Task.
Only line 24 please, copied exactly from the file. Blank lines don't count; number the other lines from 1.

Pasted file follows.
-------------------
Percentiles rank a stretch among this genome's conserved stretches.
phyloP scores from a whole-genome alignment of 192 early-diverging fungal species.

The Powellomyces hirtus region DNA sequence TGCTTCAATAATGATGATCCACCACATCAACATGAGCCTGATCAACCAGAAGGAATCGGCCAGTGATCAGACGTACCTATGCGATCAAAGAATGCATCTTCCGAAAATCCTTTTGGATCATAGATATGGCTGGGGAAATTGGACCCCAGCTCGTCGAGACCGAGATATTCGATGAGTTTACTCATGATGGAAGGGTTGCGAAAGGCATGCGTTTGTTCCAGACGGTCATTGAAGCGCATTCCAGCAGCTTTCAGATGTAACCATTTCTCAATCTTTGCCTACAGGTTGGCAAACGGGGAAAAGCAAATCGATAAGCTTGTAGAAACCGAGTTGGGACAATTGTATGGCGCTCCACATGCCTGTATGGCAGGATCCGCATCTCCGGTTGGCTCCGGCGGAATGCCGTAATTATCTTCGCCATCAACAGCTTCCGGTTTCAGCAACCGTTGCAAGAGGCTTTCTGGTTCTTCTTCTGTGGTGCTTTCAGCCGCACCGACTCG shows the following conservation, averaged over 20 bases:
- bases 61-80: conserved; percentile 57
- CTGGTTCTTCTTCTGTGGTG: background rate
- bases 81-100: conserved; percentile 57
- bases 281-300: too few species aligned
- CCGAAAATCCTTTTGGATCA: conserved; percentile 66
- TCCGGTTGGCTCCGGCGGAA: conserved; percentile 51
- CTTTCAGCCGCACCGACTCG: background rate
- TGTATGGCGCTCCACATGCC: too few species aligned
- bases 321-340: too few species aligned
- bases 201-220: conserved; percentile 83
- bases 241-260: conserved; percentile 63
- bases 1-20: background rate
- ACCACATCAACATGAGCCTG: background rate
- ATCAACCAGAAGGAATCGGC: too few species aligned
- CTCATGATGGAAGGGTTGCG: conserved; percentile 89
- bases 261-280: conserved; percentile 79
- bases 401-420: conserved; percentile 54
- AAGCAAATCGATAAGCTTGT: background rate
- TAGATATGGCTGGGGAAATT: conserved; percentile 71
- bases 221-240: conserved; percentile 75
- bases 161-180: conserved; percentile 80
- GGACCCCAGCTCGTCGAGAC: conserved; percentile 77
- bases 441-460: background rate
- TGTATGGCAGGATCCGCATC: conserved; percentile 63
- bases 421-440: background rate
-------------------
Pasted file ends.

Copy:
- bases 161-180: conserved; percentile 80